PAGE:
But the real star of the show was Hartmann, and it was his ever-fascinating music that began and ended the concert. The programme opened with Hartmann’s earliest orchestral piece, the Miserae of 1933-34, in effect a single-movement symphony for large orchestra. It contrasted a jaunty, highly rhythmic central Allegro with slower episodes derived from the eerie, crepuscular opening; glissandi from strings and brass were prominent in the many and varied orchestral textures, and a doleful bassoon solo from Gareth Newman took centre stage in the more reflective moments. Metzmacher drew a lucid, transparent sound from the LPO along with a great deal of commitment, the orchestra clearly relishing the many opportunities for colourful characterisation the music afforded. If at times it sounded more like a catalogue of interesting ideas than a cogently argued symphonic statement, Hartmann compensated for this with sheer, unbridled inventiveness. It was certainly enough to whet the audience’s appetite for the main item on the programme.

This was the Third Symphony, forged from the ashes of two scrapped wartime pieces, Klagegesang and a Sinfonica Tragica. Eventually completed in 1949, it consists of two contrasting slow movements, the first of which is further divided into two distinct sections. The first of these begins as a sort of lament for strings, a pliable solo double bass melody rising from ‘a mysterious sound-world of shadows’ as Hartmann put it, eventually joined by a further quartet of solo strings. The interweaving melodic lines were brought out vividly by Metzmacher, and as the rest of the strings gradually joined in, the music built to a peak of intensely chromatic counterpoint, every strand of which was clearly audible. Thumping timpani introduced the second section – what Hartmann called the ‘Virtuose Fuge’ – and here the music was more energetic, built around a spry, angular fugue subject which was undercut by a dark and slightly menacing ground bass. The LPO’s crisp playing brought out all the startling little details of orchestration, such as the jazzy interlude for tuned percussion towards the movement’s end. The second began with a twisting, winding trumpet solo from Paul Beniston, explicitly recalling – as in several of Hartmann’s works – the opening of The Rite of Spring; it soon gave way to a chilly, mysterious atmosphere from which various themes and motifs gradually emerged, eventually coalescing in an Allegro moderato section of great energy and power. Though the second movement was stylistically very different from the first, it was no less effective and as it wound down once more into that ‘mysterious sound-world of shadows’, there was a real sense of having come full circle. The audience loved it, applauding as if for a beloved classic – much to Metzmacher’s credit. But this was very much Hartmann’s night, and it was a triumph, even if it came forty years too late. One can only hope that forty years from now, no one will need the added incentive of a Midori to pack a concert hall with this incredible music.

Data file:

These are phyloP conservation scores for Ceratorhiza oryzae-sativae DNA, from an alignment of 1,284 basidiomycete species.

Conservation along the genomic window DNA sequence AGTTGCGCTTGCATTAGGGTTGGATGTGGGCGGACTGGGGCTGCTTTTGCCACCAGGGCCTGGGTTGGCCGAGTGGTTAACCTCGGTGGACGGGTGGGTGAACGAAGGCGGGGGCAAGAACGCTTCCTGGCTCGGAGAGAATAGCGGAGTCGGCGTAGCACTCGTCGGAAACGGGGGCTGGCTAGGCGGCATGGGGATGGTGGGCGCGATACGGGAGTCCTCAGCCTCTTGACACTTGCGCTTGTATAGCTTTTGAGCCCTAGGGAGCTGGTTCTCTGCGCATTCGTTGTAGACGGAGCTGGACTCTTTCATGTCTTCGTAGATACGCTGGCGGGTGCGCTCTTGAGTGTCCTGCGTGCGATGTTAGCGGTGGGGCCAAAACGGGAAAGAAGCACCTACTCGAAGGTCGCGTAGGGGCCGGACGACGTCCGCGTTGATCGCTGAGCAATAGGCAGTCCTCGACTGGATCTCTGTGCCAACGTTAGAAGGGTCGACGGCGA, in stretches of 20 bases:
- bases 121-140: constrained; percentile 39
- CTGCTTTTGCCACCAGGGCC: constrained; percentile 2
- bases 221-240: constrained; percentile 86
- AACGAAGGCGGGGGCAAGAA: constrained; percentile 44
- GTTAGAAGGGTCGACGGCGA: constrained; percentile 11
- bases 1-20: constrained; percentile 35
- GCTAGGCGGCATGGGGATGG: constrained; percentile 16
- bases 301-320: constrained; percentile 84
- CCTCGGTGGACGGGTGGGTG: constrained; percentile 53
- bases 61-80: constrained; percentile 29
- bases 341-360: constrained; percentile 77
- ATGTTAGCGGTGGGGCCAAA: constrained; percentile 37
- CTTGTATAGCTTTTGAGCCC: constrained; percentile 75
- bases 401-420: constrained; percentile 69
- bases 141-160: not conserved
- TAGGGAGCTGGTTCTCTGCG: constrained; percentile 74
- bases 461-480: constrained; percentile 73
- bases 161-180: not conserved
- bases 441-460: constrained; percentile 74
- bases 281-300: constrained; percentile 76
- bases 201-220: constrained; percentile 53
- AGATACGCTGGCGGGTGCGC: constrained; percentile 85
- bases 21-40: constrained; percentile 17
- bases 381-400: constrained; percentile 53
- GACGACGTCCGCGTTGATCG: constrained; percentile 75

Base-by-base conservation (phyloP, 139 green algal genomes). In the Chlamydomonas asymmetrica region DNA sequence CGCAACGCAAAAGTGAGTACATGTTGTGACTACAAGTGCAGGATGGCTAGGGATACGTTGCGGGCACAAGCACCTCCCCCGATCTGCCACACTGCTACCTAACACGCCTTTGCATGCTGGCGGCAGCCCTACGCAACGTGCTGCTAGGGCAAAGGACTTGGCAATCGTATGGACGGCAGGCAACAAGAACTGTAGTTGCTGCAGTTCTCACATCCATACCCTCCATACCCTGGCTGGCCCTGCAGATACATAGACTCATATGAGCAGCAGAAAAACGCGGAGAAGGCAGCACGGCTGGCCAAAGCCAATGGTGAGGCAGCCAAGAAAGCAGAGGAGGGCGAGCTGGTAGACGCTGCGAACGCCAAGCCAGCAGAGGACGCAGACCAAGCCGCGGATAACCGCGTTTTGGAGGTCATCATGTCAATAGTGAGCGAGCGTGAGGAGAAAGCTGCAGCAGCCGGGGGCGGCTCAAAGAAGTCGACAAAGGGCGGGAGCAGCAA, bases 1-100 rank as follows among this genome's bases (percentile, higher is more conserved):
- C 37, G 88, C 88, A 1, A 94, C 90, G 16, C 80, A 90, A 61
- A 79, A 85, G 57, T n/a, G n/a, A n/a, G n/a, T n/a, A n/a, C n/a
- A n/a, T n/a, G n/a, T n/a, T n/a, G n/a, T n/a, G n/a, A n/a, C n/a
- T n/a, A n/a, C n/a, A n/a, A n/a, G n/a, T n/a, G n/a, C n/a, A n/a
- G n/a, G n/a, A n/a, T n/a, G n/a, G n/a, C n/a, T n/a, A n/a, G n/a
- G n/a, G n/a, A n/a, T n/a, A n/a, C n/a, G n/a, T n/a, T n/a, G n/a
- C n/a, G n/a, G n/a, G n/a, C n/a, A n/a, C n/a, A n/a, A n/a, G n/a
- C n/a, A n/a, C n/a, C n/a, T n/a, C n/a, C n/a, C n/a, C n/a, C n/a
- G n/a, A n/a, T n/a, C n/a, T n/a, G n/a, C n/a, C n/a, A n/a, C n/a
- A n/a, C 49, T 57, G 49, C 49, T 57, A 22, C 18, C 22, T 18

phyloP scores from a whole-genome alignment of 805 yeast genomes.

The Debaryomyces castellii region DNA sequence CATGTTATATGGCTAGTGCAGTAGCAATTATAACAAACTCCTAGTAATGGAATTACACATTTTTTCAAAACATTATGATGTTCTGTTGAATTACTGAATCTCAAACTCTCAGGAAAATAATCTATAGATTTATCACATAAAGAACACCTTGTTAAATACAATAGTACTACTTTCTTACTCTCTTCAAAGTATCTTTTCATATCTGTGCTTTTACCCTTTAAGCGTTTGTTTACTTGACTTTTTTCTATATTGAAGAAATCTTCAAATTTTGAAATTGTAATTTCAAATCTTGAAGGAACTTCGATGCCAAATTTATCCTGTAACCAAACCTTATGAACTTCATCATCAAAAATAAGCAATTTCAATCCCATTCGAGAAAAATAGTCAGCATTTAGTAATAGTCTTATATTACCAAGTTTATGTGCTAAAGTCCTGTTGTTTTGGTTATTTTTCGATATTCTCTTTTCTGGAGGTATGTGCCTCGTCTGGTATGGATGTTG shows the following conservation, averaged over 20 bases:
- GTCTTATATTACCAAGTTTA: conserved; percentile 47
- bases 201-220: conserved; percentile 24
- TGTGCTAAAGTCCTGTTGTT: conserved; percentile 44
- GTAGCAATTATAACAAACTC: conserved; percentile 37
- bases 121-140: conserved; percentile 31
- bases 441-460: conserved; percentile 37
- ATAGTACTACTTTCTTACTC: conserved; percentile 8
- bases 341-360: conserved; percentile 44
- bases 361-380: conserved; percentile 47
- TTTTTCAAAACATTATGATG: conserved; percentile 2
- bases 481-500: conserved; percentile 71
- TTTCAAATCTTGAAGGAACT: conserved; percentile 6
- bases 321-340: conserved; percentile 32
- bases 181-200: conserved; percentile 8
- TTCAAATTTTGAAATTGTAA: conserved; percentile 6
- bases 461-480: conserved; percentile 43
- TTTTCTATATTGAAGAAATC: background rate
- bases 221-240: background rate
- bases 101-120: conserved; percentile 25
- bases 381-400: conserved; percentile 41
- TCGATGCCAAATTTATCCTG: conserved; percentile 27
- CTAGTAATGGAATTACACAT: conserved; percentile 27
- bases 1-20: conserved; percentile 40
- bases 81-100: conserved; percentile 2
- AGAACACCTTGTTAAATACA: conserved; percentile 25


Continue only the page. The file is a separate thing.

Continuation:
Tristan Jakob-Hoff